In the Journals

Sertraline may reduce anxiety more quickly than depressive symptoms

Sertraline led to decreased anxiety symptoms within 6 weeks, but its effect on depressive symptoms took longer to emerge, according to data published in Lancet Psychiatry.

“Some studies have argued that antidepressants are more effective for patients with more severe symptoms but most, although not all, meta-analyses of individual patient data do not support this,” Gemma Lewis, PhD, from the division of psychiatry, University College London, and colleagues wrote. “Systematic reviews on the effectiveness of antidepressants for patients with less severe depression have led to contradictory findings.”

In a placebo-controlled randomized trial, Lewis and colleagues evaluated the clinical effectiveness of sertraline in primary care patients with mild to severe depressive symptoms as well as the role of severity and duration in treatment response. Specifically, they included participants where there was clinical uncertainty about prescribing an antidepressant.

Patients received one capsule of sertraline (50 mg) or placebo each day for 1 week then two capsules each day for up to 11 weeks. Researchers examined patients’ depressive symptoms at week 6 via the Patient Health Questionnaire, 9-item version (PHQ-9) as well as depressive symptoms and remission, generalized anxiety symptoms, mental and physical health-related quality of life, and self-reported mental health improvement at 2, 6 and 12 weeks.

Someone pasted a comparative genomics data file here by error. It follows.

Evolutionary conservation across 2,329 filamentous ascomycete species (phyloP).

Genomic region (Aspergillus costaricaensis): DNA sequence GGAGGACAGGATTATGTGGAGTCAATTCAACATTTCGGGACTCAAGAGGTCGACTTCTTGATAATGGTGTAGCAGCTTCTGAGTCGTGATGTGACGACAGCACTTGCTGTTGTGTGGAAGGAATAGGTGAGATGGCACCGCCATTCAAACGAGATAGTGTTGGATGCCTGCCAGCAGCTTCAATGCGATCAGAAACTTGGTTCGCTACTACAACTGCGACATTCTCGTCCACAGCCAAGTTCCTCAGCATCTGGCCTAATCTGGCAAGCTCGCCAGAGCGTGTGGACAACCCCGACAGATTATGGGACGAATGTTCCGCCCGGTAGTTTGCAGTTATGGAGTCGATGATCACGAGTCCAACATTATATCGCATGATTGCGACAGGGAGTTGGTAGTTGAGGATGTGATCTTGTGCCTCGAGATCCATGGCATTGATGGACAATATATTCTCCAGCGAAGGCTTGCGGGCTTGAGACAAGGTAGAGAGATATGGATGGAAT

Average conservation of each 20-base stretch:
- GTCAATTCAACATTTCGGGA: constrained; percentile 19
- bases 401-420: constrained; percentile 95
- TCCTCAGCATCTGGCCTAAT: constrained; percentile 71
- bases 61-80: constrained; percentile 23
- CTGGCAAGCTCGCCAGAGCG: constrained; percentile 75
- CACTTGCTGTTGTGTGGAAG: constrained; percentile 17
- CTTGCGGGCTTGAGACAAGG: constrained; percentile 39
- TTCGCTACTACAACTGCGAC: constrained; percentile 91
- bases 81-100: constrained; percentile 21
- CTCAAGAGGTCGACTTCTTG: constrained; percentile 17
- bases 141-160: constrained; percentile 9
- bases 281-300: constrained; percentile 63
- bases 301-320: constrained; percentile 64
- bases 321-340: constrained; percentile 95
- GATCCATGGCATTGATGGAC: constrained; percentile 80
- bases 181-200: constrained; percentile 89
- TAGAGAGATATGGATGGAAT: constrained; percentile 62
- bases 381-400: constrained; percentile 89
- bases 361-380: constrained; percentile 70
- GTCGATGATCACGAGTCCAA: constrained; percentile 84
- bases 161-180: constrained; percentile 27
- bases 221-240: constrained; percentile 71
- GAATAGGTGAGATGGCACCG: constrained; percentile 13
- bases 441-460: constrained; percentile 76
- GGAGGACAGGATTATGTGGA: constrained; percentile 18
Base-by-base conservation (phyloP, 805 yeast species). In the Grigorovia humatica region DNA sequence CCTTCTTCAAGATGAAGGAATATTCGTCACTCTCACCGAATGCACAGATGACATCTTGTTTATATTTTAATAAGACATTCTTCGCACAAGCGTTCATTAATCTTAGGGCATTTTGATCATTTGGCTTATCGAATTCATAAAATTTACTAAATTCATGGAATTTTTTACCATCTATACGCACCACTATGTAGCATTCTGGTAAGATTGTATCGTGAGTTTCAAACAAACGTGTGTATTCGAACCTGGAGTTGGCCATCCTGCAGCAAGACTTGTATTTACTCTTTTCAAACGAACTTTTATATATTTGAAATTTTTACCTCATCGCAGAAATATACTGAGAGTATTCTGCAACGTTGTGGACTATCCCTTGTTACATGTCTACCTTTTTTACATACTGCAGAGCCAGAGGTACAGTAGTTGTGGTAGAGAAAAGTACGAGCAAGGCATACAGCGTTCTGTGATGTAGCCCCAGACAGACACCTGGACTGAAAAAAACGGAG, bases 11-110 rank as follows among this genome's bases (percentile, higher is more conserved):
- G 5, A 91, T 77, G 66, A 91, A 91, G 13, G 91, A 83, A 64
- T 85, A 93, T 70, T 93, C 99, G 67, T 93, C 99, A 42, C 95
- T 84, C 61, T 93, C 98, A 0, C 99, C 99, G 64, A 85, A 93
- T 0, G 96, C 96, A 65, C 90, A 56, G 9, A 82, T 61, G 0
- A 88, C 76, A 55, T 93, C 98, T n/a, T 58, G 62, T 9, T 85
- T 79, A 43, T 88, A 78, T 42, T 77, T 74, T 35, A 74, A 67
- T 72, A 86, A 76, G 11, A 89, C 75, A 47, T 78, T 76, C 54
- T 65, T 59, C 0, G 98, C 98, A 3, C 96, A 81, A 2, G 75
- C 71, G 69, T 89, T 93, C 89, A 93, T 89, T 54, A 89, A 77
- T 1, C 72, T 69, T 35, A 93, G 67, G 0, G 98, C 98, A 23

Overall, 266 patients who received sertraline and 284 who received placebo were included in analysis.

Lewis and colleagues reported that sertraline failed to produce a clinically meaningful reduction in depressive symptoms after 6 weeks compared to placebo (adjusted proportional difference = 0.95; 95% CI, 0.85-1.07).

However, the results showed that sertraline decreased anxiety symptoms, improved mental health-related quality of life and enhanced self-reported mental health. At 6 weeks, generalized anxiety symptom scores were 21% lower (adjusted proportional difference = 0.79; 95% CI, 0.7-0.89) in patients who took sertraline than those who took placebo.

At 12 weeks, PHQ-9 scores were 13% lower in the sertraline group than the placebo group (0.87; 95% CI, 0.79-0.97), the data showed. In addition, sertraline led to increased likelihood of depression remission at 12 weeks, but not at 6 weeks.

“In cases where there is uncertainty about prescribing an antidepressant, the presence of anxiety symptoms, such as worry and restlessness, could indicate an increased likelihood of benefit,” Lewis and colleagues wrote.

“Clinicians and patients should be aware of the symptoms that are likely to improve so that they can consider alternative management of depressive symptoms that might not respond,” they continued. “Our findings support the prescription of SSRI antidepressants in a wider group of participants than previously thought, including those with mild to moderate symptoms who do not meet diagnostic criteria for depression or generalized anxiety disorder.” – by Savannah Demko

Disclosure: Lewis reports no relevant financial disclosures. Please see the study for all other authors’ relevant financial disclosures.